The situation of the indigenous peoples of Taiwan has in general been improving in the last few years. One of the main recent legal-political developments for the indigenous peoples of Taiwan has been the drafting of a new constitution that includes an explicit recognition of the rights of indigenous peoples, including a right of autonomy presented as self- determination. This autonomy would potentially extend to the use of traditional lands, language, customary law and other rights. These reforms are part of a long-term process which is expected to be completed by 2008. In November 2007 the Taiwan Cabinet approved a bill specifying that the nation’s 13 Aboriginal tribes’ autonomous areas should enjoy administrative status equal to that of a county and any dispute between the autonomous regions and county governments should be referred to the Cabinet for settlement. The bill still however has to pass through the legislative process.
Indigenous languages have additionally started to be supported by authorities, after decades of active government suppression, with a number of initiatives for total language immersion education being set up after 2001 in some districts. A special affirmative action programme also started in 2005 covering the admission of indigenous students to university, and 2004 legislation requires that, for a firm with 100 employees or more wishing to compete for government contracts, at least 1 per cent of its employees must be Aborigines. Another aspect of this affirmative action programme if the Ministry of Education’s announcement in 2006 that Aboriginal students would have their high-school or undergraduate entrance exams boosted by 35 percent for demonstrating some knowledge of their tribal language and culture.
A new Education Act for Indigenous Peoples was adopted in 2004, as well as a 2005 Basic Law for Indigenous Peoples. The latter recognises the autonomy of indigenous peoples on their designated land and states that government funds will be made available to develop indigenous languages and prohibits the forced removal of indigenous people from their land. While these developments continue the substantial progress which Taiwan has made in the nature and content of its policies in relation to Aborigines, it is still too early to know the actual impact the implementation of these new laws and policies will have.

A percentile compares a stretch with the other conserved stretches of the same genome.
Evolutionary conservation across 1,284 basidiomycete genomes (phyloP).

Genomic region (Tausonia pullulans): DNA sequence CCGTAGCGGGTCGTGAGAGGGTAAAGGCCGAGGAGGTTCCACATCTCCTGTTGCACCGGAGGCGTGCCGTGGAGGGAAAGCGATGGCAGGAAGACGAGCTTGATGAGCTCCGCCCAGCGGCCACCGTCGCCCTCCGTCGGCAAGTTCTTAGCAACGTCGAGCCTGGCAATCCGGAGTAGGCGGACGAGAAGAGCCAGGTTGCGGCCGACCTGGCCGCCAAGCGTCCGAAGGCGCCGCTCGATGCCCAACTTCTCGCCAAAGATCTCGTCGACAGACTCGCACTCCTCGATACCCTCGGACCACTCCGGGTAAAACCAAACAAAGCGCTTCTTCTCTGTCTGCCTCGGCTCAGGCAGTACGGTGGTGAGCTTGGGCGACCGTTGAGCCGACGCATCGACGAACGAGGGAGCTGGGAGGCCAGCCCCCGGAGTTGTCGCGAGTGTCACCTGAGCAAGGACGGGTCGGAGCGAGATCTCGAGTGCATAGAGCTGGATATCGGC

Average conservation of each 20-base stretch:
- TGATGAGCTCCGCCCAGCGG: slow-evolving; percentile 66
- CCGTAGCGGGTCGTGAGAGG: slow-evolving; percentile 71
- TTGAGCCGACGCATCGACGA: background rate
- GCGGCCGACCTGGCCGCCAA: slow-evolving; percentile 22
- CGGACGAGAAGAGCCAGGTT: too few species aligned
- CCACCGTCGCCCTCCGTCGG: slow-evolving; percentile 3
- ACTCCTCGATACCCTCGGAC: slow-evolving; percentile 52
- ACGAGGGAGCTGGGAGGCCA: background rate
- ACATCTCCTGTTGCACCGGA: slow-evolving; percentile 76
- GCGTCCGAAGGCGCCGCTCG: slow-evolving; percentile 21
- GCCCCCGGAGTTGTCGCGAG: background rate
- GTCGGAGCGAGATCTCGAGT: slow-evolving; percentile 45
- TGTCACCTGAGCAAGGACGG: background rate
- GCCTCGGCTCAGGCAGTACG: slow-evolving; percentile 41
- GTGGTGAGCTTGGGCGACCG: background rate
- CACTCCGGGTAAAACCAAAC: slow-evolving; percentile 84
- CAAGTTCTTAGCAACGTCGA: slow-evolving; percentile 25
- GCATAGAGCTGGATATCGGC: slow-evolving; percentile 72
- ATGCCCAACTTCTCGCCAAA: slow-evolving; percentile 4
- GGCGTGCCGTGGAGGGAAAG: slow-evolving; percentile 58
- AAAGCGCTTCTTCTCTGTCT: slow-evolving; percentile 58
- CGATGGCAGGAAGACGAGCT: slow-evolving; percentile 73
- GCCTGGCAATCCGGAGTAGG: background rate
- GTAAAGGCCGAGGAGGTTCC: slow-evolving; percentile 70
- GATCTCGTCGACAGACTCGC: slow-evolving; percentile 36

The Council of Indigenous Peoples (CIP) and Council of Agriculture jointly ruled in September 2007 that Atayal aborigines from the Smangus and Cinsbu subtribes in Hsinchu County are entitled to use natural resources within their traditional territories for cultural, ritual or personal purposes. The ruling is significant, because it is the first time that aboriginal people’s traditional territories have been recognized by the government.
The ruling also sheds light on the case of three aborigines from the Smangus tribe who were found guilty of theft in April 2007 for attempting to remove the trunk of a tree that fell in 2005, blocking the tribe’s only connection with the outside world. The three defendants filed an appeal with the High Court which was subsequently rejected, however the their sentences were shortened from six months to three months and, according to reports in the Taiwan Journal, the CIP hopes the recent ruling will persuade the court to amend its verdict to not guilty.
Taiwan Indigenous Television (TITV) was launched in July 2005 and claimed to be the first TV station in Asia fully dedicated to an indigenous population. However in September Aboriginal producers protested that most programs broadcast on TITV are made by non-Aborigines and demanded that they be given priority in producing the programs.